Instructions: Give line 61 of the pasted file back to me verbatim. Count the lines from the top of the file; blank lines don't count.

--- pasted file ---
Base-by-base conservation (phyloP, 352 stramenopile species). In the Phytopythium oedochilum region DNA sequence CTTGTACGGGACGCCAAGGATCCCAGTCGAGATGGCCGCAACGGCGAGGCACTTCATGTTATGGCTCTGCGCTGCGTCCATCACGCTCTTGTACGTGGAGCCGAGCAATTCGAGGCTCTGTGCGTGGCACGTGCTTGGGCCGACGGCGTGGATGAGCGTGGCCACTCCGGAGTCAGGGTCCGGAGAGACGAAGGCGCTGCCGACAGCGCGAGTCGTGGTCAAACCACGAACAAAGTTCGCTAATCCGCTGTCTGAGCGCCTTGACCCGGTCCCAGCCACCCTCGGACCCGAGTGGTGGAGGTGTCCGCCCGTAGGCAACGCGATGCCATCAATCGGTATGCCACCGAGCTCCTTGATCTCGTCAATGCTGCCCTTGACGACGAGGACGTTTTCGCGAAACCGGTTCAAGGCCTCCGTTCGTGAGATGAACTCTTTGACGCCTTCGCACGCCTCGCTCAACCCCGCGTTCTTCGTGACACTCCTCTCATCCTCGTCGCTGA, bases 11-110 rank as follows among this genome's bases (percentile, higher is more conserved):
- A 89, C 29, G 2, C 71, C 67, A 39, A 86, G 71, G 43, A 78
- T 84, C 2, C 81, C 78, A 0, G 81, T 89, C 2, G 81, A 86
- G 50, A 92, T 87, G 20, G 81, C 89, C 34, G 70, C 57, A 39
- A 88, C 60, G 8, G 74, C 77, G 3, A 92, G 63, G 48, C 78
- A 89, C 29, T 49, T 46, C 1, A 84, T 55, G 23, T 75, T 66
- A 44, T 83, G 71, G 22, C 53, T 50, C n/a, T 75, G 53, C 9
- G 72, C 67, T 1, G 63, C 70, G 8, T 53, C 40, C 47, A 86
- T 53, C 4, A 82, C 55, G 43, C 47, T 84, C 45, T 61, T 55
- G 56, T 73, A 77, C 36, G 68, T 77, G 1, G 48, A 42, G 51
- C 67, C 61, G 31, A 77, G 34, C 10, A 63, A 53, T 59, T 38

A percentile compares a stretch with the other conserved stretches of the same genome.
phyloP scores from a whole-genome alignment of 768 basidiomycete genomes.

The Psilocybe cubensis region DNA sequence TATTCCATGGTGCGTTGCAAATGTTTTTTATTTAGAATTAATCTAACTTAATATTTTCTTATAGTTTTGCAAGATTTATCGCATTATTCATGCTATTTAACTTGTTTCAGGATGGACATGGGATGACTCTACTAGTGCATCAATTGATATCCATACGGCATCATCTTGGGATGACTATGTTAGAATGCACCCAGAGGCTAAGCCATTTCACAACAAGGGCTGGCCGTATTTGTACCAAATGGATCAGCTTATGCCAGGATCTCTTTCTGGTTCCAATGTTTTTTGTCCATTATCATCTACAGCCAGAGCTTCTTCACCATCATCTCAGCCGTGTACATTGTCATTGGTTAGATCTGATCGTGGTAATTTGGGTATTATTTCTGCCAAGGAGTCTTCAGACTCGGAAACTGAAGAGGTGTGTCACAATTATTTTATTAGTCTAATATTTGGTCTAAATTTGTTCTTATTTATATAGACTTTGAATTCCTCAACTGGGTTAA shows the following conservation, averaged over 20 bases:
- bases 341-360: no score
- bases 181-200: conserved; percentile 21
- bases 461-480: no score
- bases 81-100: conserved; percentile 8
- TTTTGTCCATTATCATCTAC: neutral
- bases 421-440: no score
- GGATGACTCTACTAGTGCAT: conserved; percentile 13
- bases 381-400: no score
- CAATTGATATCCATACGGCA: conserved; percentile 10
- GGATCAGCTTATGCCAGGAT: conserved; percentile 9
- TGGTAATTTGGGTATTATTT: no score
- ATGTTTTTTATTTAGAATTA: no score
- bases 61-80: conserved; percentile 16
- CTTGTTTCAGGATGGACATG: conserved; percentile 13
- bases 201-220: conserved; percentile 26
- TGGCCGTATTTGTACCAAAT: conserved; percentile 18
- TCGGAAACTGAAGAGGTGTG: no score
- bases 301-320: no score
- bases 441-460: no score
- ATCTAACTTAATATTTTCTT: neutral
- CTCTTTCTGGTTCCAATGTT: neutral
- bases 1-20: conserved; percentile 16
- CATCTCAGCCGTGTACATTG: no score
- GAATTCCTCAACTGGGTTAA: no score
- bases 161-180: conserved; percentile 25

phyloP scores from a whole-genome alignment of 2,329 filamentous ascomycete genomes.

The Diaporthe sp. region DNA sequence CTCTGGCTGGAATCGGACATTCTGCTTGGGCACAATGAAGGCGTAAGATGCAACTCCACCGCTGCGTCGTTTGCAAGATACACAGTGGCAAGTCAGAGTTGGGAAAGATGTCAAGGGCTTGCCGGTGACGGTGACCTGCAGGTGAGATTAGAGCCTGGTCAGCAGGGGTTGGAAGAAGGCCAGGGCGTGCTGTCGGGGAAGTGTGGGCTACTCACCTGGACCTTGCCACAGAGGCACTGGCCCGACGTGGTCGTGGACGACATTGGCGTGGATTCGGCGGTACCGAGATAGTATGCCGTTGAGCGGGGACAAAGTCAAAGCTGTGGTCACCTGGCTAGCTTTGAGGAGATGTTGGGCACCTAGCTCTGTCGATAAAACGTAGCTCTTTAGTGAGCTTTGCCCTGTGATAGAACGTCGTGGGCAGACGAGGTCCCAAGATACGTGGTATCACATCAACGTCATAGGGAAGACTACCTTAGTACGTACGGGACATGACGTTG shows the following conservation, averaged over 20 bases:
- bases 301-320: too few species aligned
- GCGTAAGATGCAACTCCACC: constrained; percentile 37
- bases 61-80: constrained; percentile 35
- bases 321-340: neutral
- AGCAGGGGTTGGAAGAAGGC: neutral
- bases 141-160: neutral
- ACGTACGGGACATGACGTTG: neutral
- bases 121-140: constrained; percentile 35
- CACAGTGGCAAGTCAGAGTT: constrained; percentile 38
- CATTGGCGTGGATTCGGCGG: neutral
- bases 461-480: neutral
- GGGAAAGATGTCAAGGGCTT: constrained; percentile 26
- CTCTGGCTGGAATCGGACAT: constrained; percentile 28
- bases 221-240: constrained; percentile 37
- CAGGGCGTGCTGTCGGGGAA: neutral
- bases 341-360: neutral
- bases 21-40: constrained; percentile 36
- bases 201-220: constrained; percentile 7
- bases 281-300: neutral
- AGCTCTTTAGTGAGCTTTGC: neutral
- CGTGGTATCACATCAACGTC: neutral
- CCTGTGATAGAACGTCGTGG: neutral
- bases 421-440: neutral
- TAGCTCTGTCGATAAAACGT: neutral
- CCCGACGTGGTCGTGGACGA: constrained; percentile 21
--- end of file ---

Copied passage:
- AGCTCTTTAGTGAGCTTTGC: neutral